Does the topic of sex make you uncomfortable? How about prostitution? Or how about when a professor takes it into her own hands to explain prostitution by using students as examples?

Year after year, a deviance class taught by professor Patty Adler at CU-Boulder explores the topic of prostitution through an interactive lecture. It typically enrolls 500 students, ranking it as one of the most popular classes on campus. But a prostitution skit is what rubbed the university the wrong way. Students were asked to dress up as various prostitutes in order to provide demonstrations of different types of prostitutes. It was eventually suggested by Dean Steven Leigh that students may feel discomfort by the skits, although there was never a direct report from the students that this was actually the case. However, the skit still led the administration to ask Alder to leave her tenured position.

It seems that the university was not able to handle the professor’s topic on prostitution that took students out of their comfort zone and into reality. It’s disappointing to know that a class that took students’ mindset out of the college realm and into imperative issues was being dismissed by the university. The class itself was an enlightening course, and though it pushes the boundaries of acceptability, isn’t that the whole point of college? Apparently not. According to CU-Boulder, the class was considered inappropriate due to the recent Jerry Sandusky scandal, but the reasoning seems to be slightly absurd. Evidently, it seems that there is still discomfort when it comes to sexual occupations which are normally swept under the rug.

But it’s imperative for the topic of sex to be out in the open so that students can discuss a common form of affection. With the topic of sex, the idea to act oblivious to uncomfortable topics is an ignorant approach since it leaves a younger generation unaware of the potential harm they may be inflicting on someone or themselves. In fact, this is made clear by the more than 19 million sexually transmitted infections (STIs) reported amongst young adults and adolescents.

Preventing the topic from being discussed allows more harm than good especially when millions of youth are contracting STIs and are unaware of the ways to prevent diseases from spreading. This, then, has the potential to make sexual violence the next topic of discussion to come out of the bag and well, everything else that deals with sex — like prostitution.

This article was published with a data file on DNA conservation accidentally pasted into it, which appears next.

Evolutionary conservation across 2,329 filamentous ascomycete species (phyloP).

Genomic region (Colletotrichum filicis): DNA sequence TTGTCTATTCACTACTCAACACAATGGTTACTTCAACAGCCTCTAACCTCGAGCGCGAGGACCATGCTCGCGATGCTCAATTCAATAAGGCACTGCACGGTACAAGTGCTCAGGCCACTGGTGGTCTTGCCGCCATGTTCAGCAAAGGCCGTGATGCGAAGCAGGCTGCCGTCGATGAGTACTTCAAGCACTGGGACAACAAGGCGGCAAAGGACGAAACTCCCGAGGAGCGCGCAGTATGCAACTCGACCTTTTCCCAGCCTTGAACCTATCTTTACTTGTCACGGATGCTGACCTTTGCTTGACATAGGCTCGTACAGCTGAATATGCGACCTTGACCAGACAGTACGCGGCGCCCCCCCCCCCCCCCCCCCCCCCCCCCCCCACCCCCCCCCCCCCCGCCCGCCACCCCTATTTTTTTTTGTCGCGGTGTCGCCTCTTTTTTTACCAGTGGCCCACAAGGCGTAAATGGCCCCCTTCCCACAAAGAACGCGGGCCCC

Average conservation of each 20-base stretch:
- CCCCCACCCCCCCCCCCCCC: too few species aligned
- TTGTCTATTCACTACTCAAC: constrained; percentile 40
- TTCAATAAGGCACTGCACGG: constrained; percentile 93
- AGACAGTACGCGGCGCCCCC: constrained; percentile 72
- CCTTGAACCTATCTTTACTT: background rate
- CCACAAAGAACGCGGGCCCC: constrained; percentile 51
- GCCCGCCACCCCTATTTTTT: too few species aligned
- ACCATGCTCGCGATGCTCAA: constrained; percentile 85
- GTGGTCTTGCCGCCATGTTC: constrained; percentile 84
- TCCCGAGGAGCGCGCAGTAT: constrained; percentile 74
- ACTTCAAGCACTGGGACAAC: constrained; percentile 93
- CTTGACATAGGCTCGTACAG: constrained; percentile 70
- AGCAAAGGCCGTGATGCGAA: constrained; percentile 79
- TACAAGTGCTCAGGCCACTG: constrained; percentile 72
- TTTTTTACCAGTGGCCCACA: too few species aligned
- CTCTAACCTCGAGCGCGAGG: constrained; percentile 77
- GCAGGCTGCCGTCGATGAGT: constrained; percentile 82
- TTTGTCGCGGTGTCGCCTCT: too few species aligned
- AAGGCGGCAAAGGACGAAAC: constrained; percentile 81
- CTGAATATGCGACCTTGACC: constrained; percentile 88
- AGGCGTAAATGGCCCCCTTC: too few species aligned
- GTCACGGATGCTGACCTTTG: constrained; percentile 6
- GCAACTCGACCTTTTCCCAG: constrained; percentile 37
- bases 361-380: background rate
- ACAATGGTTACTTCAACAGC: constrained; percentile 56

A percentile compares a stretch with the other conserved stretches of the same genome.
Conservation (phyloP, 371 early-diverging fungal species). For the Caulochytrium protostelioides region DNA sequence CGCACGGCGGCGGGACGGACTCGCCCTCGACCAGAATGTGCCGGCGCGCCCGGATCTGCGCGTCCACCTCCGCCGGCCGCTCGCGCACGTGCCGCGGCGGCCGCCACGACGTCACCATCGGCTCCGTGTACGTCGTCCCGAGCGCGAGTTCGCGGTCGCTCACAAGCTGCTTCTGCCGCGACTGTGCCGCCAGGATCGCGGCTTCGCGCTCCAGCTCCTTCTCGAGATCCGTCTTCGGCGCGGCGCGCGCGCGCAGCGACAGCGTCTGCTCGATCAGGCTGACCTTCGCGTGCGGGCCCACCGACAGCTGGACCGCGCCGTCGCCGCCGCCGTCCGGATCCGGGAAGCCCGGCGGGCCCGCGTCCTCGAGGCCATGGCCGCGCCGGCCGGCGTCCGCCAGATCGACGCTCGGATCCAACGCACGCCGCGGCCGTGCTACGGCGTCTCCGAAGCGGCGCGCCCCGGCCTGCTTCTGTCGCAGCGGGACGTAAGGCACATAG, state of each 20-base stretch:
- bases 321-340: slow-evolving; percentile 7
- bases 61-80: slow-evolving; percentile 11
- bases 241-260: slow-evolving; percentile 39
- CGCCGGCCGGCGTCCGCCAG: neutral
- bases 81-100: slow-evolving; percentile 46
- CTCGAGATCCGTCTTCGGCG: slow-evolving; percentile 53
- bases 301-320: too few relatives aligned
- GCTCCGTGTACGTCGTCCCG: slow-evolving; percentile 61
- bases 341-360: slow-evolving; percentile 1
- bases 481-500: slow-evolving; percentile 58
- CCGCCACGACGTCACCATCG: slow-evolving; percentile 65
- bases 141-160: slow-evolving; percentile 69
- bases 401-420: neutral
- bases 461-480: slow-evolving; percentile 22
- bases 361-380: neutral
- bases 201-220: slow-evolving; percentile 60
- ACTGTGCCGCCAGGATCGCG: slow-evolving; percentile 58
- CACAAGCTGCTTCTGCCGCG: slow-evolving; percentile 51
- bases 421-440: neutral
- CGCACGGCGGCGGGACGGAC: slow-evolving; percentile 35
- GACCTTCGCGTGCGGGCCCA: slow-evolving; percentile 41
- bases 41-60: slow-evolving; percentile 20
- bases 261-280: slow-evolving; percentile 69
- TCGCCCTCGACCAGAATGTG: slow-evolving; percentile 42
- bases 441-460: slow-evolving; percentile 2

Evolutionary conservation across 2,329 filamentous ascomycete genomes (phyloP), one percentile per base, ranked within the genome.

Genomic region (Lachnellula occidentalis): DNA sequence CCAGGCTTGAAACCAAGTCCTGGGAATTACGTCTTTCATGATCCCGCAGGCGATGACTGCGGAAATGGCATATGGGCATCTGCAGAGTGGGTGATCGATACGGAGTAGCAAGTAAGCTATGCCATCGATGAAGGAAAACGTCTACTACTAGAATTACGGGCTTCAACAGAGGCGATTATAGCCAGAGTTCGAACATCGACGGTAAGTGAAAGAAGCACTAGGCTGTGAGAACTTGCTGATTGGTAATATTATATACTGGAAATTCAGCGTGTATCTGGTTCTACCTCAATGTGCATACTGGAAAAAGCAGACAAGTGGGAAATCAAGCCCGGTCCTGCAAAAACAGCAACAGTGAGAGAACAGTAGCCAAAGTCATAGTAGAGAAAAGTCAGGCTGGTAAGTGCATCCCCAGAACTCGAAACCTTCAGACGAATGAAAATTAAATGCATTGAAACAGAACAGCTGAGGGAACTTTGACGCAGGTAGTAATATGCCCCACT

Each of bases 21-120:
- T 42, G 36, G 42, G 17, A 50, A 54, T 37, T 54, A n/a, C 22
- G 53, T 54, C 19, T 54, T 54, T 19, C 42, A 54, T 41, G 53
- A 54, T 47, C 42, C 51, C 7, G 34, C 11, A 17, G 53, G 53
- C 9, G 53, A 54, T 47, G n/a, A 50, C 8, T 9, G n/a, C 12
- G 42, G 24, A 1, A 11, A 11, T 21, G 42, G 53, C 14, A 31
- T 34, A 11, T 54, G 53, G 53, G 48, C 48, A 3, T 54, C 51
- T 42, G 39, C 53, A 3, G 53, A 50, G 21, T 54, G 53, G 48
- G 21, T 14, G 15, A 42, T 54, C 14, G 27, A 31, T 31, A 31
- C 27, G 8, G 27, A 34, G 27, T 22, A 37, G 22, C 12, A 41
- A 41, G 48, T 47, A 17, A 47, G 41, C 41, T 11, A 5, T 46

UC Riverside has taken the right approach by being accommodating of diverse perspectives and showing that it is willing to tackle sensitive subjects. Human Reproduction and Sexual Behavior, or more popularly known as “Dirty 30,” portrays various stories, photos and in-class demonstration that tie together the banal sex-ed classes we took in grade school. Frankly put: This UCR course establishes an environment of open and mature discourse about sex.

And although becoming comfortable with sexuality is important, it is also vital to inform students about instances of sexual violence, human trafficking and even prostitution. Dr. Eric Anthony Grollman, professor at the University of Wisconsin, confesses that when he was a graduate assistant, the professor he worked for stated that the reason he didn’t talk about sexual violence was because of the discomfort students revealed in class. The professor began to scale back the topic of sexual violence from lectures to just reading assignments to an optional reading assignment to nothing at all.

Despite this, Dr. Grollman holds a class named the Sociology of Sexuality where he discusses the common topics of sex and also discloses the dangers that come with sex that are far beyond STIs. Although the concept is an uneasy thing to grasp, Grollman states, “While it is fun to discuss hooking up, how we define sex, the numerous sexual identities, it is also crucial to discuss the way in which sex is infused with power — how systems of oppression shape and constrain our sexualities, how oppression itself can be sexualized, how oppression is reflected in sexuality itself.”

So when it comes to the topic of prostitution, the same theory should also come into play. Prostitution happens and simply mentioning it has been conveyed as a taboo topic by CU-Boulder. The concept that CU-Boulder missed is the importance of students being taken out of their comfort zone and grasping issues that are actually occurring in the world. Being uncomfortable with the information taught should be a common feeling in lecture halls. However, that doesn’t mean students should feel pressured to take part in anything they do not feel comfortable with. But real world issues that are considered tense subject matters actually allow students to know what is happening currently in our era. College should be where students are immersed into an environment that intellectually stimulates and prepares them for the unpleasing appearance of life.

Granted, dressing up as prostitutes is outlandish — but the idea is to engage students with the world that they are a part of. Encouraging students to take a step out of the box enables them to truly understand the importance of these kinds of social issues that occur on a daily basis. Universities should not shy away from explicit subject matter but instead create an environment where students can see it objectively and subjectively to comprehend matters that may be considered taboo in a lecture hall. It takes both students and professors into an uneasy arena but this should not prevent expanding students’ horizons and their perspectives on society.


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    The Highlander editorials reflect the majority view of the Highlander Editorial Board. They do not necessarily reflect the opinions of the Associated Students of UCR or the University of California system.